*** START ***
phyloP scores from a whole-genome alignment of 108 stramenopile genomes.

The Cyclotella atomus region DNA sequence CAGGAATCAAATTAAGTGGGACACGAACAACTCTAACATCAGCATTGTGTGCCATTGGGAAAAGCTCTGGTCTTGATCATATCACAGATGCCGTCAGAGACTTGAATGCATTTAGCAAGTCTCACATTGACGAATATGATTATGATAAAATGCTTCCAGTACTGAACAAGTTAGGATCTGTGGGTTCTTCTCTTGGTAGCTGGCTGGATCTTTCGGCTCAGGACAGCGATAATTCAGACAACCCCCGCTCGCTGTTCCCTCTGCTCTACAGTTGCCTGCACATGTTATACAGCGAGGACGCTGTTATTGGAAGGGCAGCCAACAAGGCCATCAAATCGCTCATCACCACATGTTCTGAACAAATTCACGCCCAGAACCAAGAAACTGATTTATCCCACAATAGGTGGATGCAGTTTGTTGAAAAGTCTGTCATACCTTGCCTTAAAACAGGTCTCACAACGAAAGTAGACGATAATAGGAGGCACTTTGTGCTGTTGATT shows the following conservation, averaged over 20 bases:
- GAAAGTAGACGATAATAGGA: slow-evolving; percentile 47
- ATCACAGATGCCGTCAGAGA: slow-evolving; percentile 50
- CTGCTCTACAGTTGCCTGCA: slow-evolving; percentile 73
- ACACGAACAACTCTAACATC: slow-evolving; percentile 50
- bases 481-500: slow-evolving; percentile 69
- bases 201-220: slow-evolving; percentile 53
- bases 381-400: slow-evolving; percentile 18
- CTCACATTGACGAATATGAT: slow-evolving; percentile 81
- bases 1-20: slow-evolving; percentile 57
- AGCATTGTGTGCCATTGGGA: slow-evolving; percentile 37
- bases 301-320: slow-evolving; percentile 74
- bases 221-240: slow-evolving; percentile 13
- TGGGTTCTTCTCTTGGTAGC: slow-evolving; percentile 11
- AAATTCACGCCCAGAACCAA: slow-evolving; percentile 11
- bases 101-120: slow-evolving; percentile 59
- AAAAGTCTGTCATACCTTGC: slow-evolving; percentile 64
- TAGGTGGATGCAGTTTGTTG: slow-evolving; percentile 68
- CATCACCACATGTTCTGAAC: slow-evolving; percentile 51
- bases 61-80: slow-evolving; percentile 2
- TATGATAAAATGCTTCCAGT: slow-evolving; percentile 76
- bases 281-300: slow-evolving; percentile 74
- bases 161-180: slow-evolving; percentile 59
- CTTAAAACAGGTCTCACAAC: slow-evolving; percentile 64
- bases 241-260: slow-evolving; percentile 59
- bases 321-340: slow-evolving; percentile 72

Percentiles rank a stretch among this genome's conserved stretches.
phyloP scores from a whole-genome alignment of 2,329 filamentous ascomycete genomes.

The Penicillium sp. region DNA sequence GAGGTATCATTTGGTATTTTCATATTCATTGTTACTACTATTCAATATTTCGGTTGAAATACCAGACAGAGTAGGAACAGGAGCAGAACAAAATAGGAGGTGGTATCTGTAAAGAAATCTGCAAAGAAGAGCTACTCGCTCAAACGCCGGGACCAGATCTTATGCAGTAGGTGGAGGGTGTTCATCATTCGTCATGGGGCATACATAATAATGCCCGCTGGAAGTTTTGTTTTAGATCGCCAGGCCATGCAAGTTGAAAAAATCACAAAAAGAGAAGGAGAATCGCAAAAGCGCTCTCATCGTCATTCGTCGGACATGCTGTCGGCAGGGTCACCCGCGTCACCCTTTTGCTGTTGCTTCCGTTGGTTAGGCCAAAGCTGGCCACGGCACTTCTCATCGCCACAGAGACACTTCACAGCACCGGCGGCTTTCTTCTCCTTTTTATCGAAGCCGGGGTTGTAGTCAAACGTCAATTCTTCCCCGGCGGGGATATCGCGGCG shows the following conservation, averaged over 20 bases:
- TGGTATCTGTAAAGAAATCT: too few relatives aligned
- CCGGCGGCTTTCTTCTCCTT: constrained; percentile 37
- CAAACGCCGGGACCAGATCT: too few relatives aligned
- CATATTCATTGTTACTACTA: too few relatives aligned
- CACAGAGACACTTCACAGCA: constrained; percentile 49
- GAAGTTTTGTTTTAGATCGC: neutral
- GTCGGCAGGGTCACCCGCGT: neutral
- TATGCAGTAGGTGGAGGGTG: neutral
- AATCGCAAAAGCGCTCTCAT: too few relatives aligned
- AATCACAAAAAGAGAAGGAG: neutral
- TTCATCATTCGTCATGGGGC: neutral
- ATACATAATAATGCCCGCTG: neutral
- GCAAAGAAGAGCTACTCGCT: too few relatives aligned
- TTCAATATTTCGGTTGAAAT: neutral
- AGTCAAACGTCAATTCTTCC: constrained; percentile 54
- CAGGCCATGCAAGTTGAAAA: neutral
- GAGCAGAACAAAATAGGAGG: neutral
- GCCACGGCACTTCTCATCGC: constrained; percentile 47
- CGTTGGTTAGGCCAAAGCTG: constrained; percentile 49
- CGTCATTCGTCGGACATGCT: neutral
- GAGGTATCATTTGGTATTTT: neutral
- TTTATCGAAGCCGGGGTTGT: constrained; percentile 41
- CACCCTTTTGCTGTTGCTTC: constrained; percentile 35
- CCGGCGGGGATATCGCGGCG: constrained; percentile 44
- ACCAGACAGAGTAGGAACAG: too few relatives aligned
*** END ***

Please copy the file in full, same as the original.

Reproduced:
phyloP scores from a whole-genome alignment of 108 stramenopile genomes.

The Cyclotella atomus region DNA sequence CAGGAATCAAATTAAGTGGGACACGAACAACTCTAACATCAGCATTGTGTGCCATTGGGAAAAGCTCTGGTCTTGATCATATCACAGATGCCGTCAGAGACTTGAATGCATTTAGCAAGTCTCACATTGACGAATATGATTATGATAAAATGCTTCCAGTACTGAACAAGTTAGGATCTGTGGGTTCTTCTCTTGGTAGCTGGCTGGATCTTTCGGCTCAGGACAGCGATAATTCAGACAACCCCCGCTCGCTGTTCCCTCTGCTCTACAGTTGCCTGCACATGTTATACAGCGAGGACGCTGTTATTGGAAGGGCAGCCAACAAGGCCATCAAATCGCTCATCACCACATGTTCTGAACAAATTCACGCCCAGAACCAAGAAACTGATTTATCCCACAATAGGTGGATGCAGTTTGTTGAAAAGTCTGTCATACCTTGCCTTAAAACAGGTCTCACAACGAAAGTAGACGATAATAGGAGGCACTTTGTGCTGTTGATT shows the following conservation, averaged over 20 bases:
- GAAAGTAGACGATAATAGGA: slow-evolving; percentile 47
- ATCACAGATGCCGTCAGAGA: slow-evolving; percentile 50
- CTGCTCTACAGTTGCCTGCA: slow-evolving; percentile 73
- ACACGAACAACTCTAACATC: slow-evolving; percentile 50
- bases 481-500: slow-evolving; percentile 69
- bases 201-220: slow-evolving; percentile 53
- bases 381-400: slow-evolving; percentile 18
- CTCACATTGACGAATATGAT: slow-evolving; percentile 81
- bases 1-20: slow-evolving; percentile 57
- AGCATTGTGTGCCATTGGGA: slow-evolving; percentile 37
- bases 301-320: slow-evolving; percentile 74
- bases 221-240: slow-evolving; percentile 13
- TGGGTTCTTCTCTTGGTAGC: slow-evolving; percentile 11
- AAATTCACGCCCAGAACCAA: slow-evolving; percentile 11
- bases 101-120: slow-evolving; percentile 59
- AAAAGTCTGTCATACCTTGC: slow-evolving; percentile 64
- TAGGTGGATGCAGTTTGTTG: slow-evolving; percentile 68
- CATCACCACATGTTCTGAAC: slow-evolving; percentile 51
- bases 61-80: slow-evolving; percentile 2
- TATGATAAAATGCTTCCAGT: slow-evolving; percentile 76
- bases 281-300: slow-evolving; percentile 74
- bases 161-180: slow-evolving; percentile 59
- CTTAAAACAGGTCTCACAAC: slow-evolving; percentile 64
- bases 241-260: slow-evolving; percentile 59
- bases 321-340: slow-evolving; percentile 72

Percentiles rank a stretch among this genome's conserved stretches.
phyloP scores from a whole-genome alignment of 2,329 filamentous ascomycete genomes.

The Penicillium sp. region DNA sequence GAGGTATCATTTGGTATTTTCATATTCATTGTTACTACTATTCAATATTTCGGTTGAAATACCAGACAGAGTAGGAACAGGAGCAGAACAAAATAGGAGGTGGTATCTGTAAAGAAATCTGCAAAGAAGAGCTACTCGCTCAAACGCCGGGACCAGATCTTATGCAGTAGGTGGAGGGTGTTCATCATTCGTCATGGGGCATACATAATAATGCCCGCTGGAAGTTTTGTTTTAGATCGCCAGGCCATGCAAGTTGAAAAAATCACAAAAAGAGAAGGAGAATCGCAAAAGCGCTCTCATCGTCATTCGTCGGACATGCTGTCGGCAGGGTCACCCGCGTCACCCTTTTGCTGTTGCTTCCGTTGGTTAGGCCAAAGCTGGCCACGGCACTTCTCATCGCCACAGAGACACTTCACAGCACCGGCGGCTTTCTTCTCCTTTTTATCGAAGCCGGGGTTGTAGTCAAACGTCAATTCTTCCCCGGCGGGGATATCGCGGCG shows the following conservation, averaged over 20 bases:
- TGGTATCTGTAAAGAAATCT: too few relatives aligned
- CCGGCGGCTTTCTTCTCCTT: constrained; percentile 37
- CAAACGCCGGGACCAGATCT: too few relatives aligned
- CATATTCATTGTTACTACTA: too few relatives aligned
- CACAGAGACACTTCACAGCA: constrained; percentile 49
- GAAGTTTTGTTTTAGATCGC: neutral
- GTCGGCAGGGTCACCCGCGT: neutral
- TATGCAGTAGGTGGAGGGTG: neutral
- AATCGCAAAAGCGCTCTCAT: too few relatives aligned
- AATCACAAAAAGAGAAGGAG: neutral
- TTCATCATTCGTCATGGGGC: neutral
- ATACATAATAATGCCCGCTG: neutral
- GCAAAGAAGAGCTACTCGCT: too few relatives aligned
- TTCAATATTTCGGTTGAAAT: neutral
- AGTCAAACGTCAATTCTTCC: constrained; percentile 54
- CAGGCCATGCAAGTTGAAAA: neutral
- GAGCAGAACAAAATAGGAGG: neutral
- GCCACGGCACTTCTCATCGC: constrained; percentile 47
- CGTTGGTTAGGCCAAAGCTG: constrained; percentile 49
- CGTCATTCGTCGGACATGCT: neutral
- GAGGTATCATTTGGTATTTT: neutral
- TTTATCGAAGCCGGGGTTGT: constrained; percentile 41
- CACCCTTTTGCTGTTGCTTC: constrained; percentile 35
- CCGGCGGGGATATCGCGGCG: constrained; percentile 44
- ACCAGACAGAGTAGGAACAG: too few relatives aligned